People and Place
The planning field gives surprisingly little consideration to the non-tangible qualities of place. Given the key role of planning practices in mediating change, it would appear self-evident that a central thread of planning theory and methodology should be concerned with people–place connections, and associated meanings and significance. But, as shown in some New Zealand examples, much planning activity is still largely focused on the physicality of place rather than its embedded qualities. Other social science disciplines have much to offer in understanding the nature of these relationships, and in developing a range of assessment tools to evaluate them. The planning field needs to draw inspiration from other disciplinary theories, and to develop or adopt a conceptual framework that accounts for both the rational and intangible qualities of space and place. This could assist planners to “design with culture” as well as with nature, and to better incorporate place identity into the decision-making mix.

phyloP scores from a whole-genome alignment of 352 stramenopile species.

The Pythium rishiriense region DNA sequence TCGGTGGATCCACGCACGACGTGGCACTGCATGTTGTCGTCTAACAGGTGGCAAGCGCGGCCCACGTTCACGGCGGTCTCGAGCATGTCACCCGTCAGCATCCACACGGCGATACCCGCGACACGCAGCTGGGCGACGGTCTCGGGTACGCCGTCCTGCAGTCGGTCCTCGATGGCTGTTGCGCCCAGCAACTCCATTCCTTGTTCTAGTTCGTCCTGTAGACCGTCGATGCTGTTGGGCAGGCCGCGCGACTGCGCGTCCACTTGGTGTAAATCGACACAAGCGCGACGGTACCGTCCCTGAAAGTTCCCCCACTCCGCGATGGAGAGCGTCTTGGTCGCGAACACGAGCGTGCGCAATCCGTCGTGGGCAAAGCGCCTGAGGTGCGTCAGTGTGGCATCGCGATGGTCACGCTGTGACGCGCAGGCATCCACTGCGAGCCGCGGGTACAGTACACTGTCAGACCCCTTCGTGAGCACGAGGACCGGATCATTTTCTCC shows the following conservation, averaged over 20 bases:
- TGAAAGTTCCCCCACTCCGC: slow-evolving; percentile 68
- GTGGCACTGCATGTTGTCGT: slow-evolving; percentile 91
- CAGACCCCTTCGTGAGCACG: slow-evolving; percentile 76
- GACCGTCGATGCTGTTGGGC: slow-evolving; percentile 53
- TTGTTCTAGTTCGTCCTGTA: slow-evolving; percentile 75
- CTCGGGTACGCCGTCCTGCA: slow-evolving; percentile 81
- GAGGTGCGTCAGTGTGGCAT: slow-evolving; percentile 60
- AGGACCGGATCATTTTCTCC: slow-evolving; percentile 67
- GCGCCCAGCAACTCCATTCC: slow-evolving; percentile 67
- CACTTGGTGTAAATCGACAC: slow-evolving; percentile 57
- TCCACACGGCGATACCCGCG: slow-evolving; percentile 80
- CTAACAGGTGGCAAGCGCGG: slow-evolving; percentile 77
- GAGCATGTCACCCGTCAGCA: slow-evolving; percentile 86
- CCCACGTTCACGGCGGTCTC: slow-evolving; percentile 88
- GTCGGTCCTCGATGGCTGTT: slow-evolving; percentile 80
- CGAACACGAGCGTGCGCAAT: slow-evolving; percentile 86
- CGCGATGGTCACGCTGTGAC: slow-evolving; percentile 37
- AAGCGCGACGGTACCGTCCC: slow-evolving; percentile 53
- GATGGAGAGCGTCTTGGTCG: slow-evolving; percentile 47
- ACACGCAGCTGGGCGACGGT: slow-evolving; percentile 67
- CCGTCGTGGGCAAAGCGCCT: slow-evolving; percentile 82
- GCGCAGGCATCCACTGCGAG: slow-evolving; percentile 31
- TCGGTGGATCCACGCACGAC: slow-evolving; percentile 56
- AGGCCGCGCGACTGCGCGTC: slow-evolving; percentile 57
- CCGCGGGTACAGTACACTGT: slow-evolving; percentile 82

Publisher: Taylor & Francis
Rights Statement: © 2010 Taylor & Francis
Keywords: landscape; place; quality; community; cultural meaning
Research Type: Journal Article